I don’t know how many times I’ve asked myself and anyone else who was within earshot of me why weren’t my academically at-risk students more successful. I was doing everything I could except stand on my head and yet some of my student’s still weren’t getting it. I’ve got professional development coming out of my ears. I’ve tried to keep my student-centered teaching practice fresh and up to date by including things such as problem based learning, differentiated instruction, assessment for, of and as learning , computers and other digital technology, student created rubrics etc., etc., etc. What is preventing students from doing their best?
The conventional wisdom is that students’ lack of engagement or distractability in class is due to such things as poor preparation, the break down of society, too much TV, too much time spent on the WWW, etc. Students seem to be “brain-dead” and need teaching strategies that are like IV systems that would give students the information they need because they can’t to do it themselves (Parker, 1993 ). Spoon feeding is the metaphor that comes to mind when I think about the problem. But, Parker (1993) argues conventional wisdom is mistaken.
Parker notes poor preparation, the break down of society, too much TV, etc. are not the most significant causes for students lack of engagement or distraction in class. Student fear is responsible for student underachievement. Students believe their lives have no meaning, the future has little to offer, and that adults don’t really care about their problems. Young people ” have been thoroughly marginalized by the elders of this society, and their deepest response is not an angry rejection of us but a fearful internalization of our rejection of them”(Parker, p.11). This fear causes students to hide behind masks of silence and indifference. Parker suggests educators aren’t even aware that students have this fear. Educators can’t recognize the fear in students because they don’t recognize the fear in themselves. This fear is the fear of rejection by students. Parker admits he doesn’t know any techniques to overcome the fear of rejection, but he says whenever he sees past his students silence and fear and tries to understand the inner lives of his students, his students learn more.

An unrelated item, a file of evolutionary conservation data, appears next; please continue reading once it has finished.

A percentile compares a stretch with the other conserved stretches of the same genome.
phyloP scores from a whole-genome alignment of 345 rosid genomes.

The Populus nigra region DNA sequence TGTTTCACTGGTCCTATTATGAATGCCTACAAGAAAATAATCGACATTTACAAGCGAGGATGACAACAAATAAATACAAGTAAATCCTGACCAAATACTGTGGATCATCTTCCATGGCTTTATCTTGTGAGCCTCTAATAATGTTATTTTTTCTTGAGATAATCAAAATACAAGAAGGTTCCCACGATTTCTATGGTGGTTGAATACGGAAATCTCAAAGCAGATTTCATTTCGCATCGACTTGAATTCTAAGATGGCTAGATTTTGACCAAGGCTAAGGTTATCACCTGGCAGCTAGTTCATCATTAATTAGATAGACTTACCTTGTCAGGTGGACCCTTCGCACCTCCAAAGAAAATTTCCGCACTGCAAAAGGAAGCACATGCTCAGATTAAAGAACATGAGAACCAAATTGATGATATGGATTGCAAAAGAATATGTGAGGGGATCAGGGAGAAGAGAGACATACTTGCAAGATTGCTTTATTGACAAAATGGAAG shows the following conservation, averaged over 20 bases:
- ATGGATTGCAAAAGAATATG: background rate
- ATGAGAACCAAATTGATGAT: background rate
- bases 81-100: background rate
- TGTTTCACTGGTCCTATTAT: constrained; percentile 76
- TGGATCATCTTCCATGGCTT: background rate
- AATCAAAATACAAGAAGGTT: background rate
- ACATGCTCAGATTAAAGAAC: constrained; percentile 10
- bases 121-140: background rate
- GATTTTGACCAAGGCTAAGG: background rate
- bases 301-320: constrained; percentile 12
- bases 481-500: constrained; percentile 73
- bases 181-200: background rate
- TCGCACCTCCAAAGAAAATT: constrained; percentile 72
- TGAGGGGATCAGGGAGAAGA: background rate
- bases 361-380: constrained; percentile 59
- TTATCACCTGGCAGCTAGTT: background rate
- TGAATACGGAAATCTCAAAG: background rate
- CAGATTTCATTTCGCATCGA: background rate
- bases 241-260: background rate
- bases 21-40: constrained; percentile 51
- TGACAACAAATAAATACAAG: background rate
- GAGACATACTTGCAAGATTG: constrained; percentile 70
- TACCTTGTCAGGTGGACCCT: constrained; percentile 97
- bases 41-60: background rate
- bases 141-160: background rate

I have to agree with Parker when he says when we try to know and understand the inner lives of students, students learn more. In order to get to know the inner lives of students, we need to build authentic relationships with students. The bonds of trust that develop between teachers and students within a positive relationship leads to a more positive classroom climate and more student success. It’s been my experience that when students feel more accepted for who they are by their teachers, the fear of rejection no longer exists to thwart student success.
The Courage to Teach by Parker J. Palmer